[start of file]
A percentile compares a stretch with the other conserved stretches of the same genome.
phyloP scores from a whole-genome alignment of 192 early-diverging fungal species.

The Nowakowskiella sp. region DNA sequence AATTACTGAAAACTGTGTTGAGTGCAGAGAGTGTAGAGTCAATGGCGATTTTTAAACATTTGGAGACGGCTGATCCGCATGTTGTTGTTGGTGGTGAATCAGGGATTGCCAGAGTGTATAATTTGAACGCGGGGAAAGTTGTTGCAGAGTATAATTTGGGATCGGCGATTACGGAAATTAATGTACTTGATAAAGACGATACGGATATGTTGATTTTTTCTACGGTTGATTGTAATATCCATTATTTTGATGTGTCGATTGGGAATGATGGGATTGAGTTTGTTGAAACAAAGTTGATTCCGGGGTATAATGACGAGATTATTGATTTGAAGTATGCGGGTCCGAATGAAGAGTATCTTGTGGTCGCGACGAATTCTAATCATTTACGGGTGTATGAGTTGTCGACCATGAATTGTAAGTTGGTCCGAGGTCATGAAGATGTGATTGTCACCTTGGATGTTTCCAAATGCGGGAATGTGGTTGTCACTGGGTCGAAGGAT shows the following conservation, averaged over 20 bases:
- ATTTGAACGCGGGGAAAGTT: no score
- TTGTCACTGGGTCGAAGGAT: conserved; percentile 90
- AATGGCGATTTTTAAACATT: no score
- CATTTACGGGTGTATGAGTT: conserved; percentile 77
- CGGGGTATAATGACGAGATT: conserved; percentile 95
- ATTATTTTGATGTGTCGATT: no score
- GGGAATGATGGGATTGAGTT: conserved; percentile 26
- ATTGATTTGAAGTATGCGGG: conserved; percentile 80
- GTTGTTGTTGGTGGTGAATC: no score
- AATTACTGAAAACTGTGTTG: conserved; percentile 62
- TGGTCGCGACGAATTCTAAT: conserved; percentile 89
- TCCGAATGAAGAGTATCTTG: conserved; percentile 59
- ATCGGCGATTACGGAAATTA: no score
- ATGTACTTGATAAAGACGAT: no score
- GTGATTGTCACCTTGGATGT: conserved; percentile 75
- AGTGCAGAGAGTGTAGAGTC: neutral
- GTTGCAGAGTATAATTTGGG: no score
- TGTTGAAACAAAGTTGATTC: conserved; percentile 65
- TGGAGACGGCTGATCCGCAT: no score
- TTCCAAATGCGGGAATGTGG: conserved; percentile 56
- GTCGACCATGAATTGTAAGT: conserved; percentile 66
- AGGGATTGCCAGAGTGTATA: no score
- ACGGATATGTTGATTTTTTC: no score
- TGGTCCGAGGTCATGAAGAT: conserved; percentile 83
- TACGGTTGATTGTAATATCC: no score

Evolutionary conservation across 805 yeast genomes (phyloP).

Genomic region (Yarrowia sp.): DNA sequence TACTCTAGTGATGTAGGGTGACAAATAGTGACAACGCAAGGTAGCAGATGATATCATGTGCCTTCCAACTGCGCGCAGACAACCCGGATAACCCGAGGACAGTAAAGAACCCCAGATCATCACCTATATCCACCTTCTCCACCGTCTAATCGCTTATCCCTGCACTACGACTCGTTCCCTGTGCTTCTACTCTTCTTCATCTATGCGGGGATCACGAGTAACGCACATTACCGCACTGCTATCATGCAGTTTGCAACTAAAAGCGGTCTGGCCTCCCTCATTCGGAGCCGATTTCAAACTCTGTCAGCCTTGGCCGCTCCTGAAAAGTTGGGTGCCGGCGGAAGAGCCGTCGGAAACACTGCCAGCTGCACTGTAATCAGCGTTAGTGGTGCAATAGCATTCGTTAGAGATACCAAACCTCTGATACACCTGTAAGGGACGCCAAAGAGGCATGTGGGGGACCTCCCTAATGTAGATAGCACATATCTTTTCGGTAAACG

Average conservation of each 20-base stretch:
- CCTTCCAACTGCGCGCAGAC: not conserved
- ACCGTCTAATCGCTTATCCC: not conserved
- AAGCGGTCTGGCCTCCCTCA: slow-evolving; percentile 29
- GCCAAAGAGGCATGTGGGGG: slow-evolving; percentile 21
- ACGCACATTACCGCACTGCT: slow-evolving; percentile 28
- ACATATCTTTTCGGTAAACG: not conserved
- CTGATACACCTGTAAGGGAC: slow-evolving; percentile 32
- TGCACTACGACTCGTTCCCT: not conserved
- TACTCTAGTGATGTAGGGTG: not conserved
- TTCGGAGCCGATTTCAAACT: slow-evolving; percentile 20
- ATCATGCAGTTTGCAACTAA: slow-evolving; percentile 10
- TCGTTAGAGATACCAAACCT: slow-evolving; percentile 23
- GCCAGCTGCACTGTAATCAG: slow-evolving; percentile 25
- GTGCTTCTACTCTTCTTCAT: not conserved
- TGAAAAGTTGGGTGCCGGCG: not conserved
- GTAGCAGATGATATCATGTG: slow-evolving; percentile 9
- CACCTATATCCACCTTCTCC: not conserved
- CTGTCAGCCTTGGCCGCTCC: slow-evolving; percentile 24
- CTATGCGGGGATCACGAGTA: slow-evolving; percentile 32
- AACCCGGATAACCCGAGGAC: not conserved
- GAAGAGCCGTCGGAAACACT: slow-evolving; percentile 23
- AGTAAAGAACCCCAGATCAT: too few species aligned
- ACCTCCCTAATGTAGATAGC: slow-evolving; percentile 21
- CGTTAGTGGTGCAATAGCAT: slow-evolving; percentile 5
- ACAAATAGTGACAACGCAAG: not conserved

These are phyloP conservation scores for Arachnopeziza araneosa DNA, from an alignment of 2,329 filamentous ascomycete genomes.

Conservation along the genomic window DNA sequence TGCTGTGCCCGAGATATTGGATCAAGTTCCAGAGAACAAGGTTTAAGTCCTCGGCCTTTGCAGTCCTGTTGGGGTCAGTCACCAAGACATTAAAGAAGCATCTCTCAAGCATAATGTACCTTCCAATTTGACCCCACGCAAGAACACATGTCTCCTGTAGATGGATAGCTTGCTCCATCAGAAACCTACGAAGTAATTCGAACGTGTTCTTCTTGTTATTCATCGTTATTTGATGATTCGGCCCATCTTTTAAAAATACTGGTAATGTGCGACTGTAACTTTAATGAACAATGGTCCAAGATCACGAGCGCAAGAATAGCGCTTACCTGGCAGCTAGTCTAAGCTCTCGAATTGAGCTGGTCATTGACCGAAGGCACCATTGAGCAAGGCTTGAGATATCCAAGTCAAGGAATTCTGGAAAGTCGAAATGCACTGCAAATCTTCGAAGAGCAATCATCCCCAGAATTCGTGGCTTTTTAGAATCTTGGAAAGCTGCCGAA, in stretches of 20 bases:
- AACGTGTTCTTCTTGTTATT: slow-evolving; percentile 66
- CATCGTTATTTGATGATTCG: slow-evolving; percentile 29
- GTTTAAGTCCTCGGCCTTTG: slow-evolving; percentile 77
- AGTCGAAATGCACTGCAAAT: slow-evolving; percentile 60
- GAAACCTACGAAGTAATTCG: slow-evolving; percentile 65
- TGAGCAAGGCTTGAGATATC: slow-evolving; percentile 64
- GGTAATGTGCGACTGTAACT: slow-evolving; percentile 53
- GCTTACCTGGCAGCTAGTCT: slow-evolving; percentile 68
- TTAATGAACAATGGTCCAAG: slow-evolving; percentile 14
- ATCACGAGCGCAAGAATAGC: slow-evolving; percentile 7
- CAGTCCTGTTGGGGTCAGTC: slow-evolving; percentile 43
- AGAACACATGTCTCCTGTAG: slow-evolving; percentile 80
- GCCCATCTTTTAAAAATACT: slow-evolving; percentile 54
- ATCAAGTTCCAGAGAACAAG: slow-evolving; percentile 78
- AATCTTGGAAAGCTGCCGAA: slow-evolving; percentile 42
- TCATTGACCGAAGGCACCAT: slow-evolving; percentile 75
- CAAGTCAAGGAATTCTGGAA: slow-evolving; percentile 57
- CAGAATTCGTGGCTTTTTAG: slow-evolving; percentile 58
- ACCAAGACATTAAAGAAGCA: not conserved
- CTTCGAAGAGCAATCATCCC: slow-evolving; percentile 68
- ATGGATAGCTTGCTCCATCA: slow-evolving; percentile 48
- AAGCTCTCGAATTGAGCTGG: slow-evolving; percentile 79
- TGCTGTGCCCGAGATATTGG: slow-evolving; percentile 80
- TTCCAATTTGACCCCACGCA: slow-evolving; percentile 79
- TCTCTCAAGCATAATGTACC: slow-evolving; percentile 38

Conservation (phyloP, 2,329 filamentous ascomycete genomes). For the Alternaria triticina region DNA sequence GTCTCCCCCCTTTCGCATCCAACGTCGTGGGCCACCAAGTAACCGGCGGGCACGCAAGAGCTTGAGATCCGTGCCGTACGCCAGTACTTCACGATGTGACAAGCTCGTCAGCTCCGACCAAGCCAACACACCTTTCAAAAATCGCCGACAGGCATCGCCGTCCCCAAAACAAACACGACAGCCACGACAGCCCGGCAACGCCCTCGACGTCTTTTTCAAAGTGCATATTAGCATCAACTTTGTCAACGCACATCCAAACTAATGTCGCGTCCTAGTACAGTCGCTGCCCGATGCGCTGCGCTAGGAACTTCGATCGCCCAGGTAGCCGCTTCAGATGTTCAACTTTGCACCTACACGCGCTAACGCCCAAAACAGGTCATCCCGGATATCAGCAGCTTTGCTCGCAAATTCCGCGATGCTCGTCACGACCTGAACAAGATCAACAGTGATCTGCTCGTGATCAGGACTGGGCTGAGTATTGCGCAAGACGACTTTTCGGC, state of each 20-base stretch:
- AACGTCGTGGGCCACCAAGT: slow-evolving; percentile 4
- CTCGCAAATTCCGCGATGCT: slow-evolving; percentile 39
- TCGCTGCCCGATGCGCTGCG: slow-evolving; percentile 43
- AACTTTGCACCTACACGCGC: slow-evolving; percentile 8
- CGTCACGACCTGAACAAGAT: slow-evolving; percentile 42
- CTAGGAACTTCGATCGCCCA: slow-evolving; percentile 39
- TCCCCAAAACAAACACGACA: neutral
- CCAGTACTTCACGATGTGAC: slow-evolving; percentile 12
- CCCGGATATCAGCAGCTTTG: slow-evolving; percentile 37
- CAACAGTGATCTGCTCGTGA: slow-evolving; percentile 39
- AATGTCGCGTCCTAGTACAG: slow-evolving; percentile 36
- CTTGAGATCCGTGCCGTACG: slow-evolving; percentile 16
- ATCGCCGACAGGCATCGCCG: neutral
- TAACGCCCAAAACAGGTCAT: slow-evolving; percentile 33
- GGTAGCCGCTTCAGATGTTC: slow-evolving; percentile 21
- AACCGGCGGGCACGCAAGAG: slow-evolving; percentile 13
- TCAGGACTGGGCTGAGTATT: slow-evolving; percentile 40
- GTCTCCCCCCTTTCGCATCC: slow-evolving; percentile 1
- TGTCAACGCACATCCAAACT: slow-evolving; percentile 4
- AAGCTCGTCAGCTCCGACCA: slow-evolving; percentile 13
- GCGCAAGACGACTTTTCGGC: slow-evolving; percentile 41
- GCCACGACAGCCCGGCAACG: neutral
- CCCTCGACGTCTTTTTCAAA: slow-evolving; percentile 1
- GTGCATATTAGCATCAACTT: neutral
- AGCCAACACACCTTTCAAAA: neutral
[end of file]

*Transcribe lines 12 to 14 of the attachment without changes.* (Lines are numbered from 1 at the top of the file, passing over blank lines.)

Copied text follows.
- GTTGTTGTTGGTGGTGAATC: no score
- AATTACTGAAAACTGTGTTG: conserved; percentile 62
- TGGTCGCGACGAATTCTAAT: conserved; percentile 89